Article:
FRANKLY SPEAKING: The A-PLUS Act: Helping our Schools Get a Passing Grade

Imagine for a moment: public schools, right here in New Hampshire, where all students receive the quality education they deserve. Schools that receive adequate funding, where teachers, administrators and support staff are free from the shackles of restrictive federal mandates, where the entire education system can totally focus on giving our youngest citizens the knowledge and skills they need to succeed as adults.

That is, after all, what we want our public schools to do. Having visited nearly one dozen classrooms across New Hampshire since January, I’ve seen firsthand that educators genuinely want to accomplish their mission.

But in the nearly 50 years since Congress passed the Elementary and Secondary School Act (most recently repackaged as No Child Left Behind), and after spending nearly $2 trillion of your tax dollars, the education system still faces many challenges. Our educators are hampered by Washington on two fronts. First, the federal government collects tax revenue, and then returns a portion of it to New Hampshire with all sorts of strings and conditions attached to it. Second, educators must navigate through a mountain of regulations and edicts issued by bureaucrats in Washington.

Just think what our local education systems could do if parents and educators got the chance to decide for themselves how to spend the money that’s currently shipped to Washington, and determine what works best for educating children without towing the line dictated by the U.S. Department of Education. Our schools don’t need “new and improved” rules and regulations; they need freedom and flexibility.

I’m co-sponsoring a new piece of legislation that can make a better future for New Hampshire’s public schools a reality. I proudly added my name to H.R. 2514, the Academic Partnerships Leads Us to Success (A-PLUS) Act. Here is how it would work.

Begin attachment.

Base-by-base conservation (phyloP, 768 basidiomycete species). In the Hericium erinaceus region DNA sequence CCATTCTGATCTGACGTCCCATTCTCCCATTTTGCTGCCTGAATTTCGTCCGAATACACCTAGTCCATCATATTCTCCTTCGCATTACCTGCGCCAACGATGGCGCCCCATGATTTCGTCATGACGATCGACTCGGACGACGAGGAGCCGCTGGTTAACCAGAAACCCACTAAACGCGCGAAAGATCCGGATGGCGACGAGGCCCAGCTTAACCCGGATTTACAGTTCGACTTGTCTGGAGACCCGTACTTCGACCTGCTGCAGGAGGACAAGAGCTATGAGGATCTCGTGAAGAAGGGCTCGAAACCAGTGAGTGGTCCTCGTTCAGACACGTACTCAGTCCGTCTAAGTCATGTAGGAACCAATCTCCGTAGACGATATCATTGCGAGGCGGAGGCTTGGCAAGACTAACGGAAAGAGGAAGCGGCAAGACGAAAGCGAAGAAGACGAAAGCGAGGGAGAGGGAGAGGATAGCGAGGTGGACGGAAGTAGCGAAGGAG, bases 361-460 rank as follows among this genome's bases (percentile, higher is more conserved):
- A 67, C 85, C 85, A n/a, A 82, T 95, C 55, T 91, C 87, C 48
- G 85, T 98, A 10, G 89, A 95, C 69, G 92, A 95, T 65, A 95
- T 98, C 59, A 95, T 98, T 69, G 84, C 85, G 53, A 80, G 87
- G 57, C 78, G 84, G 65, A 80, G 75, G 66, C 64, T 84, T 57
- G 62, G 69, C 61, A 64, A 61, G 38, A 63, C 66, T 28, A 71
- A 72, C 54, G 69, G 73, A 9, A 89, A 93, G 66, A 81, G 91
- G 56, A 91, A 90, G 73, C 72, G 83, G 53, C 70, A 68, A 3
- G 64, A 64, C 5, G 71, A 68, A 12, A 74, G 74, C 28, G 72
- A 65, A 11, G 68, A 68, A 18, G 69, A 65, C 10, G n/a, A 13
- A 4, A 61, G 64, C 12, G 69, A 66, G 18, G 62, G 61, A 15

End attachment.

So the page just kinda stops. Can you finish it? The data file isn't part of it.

Under the A-PLUS plan, states would have the freedom to enter into a five-year performance agreement with the U.S. Secretary of Education. That would exempt them from federal education programs and block granting federal education funds to be used for any lawful education purpose the states deem beneficial. That action would allow states to opt out of No Child Left Behind’s programmatic requirements and use funding in ways that will best meet their students’ needs.

A state would have to get the approval of at least two out of three state entities (the Governor, the state legislature, and/or the state education agency). States must demonstrate increased academic achievement for all students and narrow achievement gaps. They must disaggregate performance data for various student demographic groups and provide a description of the state’s accountability system to parents and the U.S. Education Secretary. Further, they would also have to outline how they plan to improve education for disadvantaged students, and continue to meet all requirements of federal civil rights laws.

For too long, Washington has taken a cookie cutter approach to improving education. But that’s just not realistic. From Kennett High School in Conway, to Rochester Middle School, to Grinnell Elementary in Derry, the needs of students and individual schools vary, not only from district to district, but often within each district and town. A “one size fits all” approach doesn’t work, and hasn’t worked for nearly half a century.

The A-PLUS Act is based on a radical principle: that local educators and school administrators have a better grasp on the situation in their communities and, if given the opportunity and means, they can successfully address those problems.

Instead of expanding the federal government’s role in education, this legislation gets federal bureaucrats out of the way. Where Washington has failed, local schools can succeed. All they need is a chance, and the A-PLUS Act gives it to them. And I predict this: if they get that chance, you will be astonished by the positive results they will produce.

I look forward to reporting back to you in two weeks on the latest developments in Washington. In the meantime, if I can be of service to you, or if you want to share your thoughts, suggestions or concerns with me, please call either my district office in Manchester at (603) 641-9536 or my Washington office at (202) 225-5456, or contact me through my website at www.Guinta.House.Gov. You can also follow what I’m doing 24/7 on Facebook at and on Twitter at @RepFrankGuinta.

Until next time, please know that I am always on your side and am actively fighting for New Hampshire’s interests in Washington.

Author: Rep. Frank Guinta

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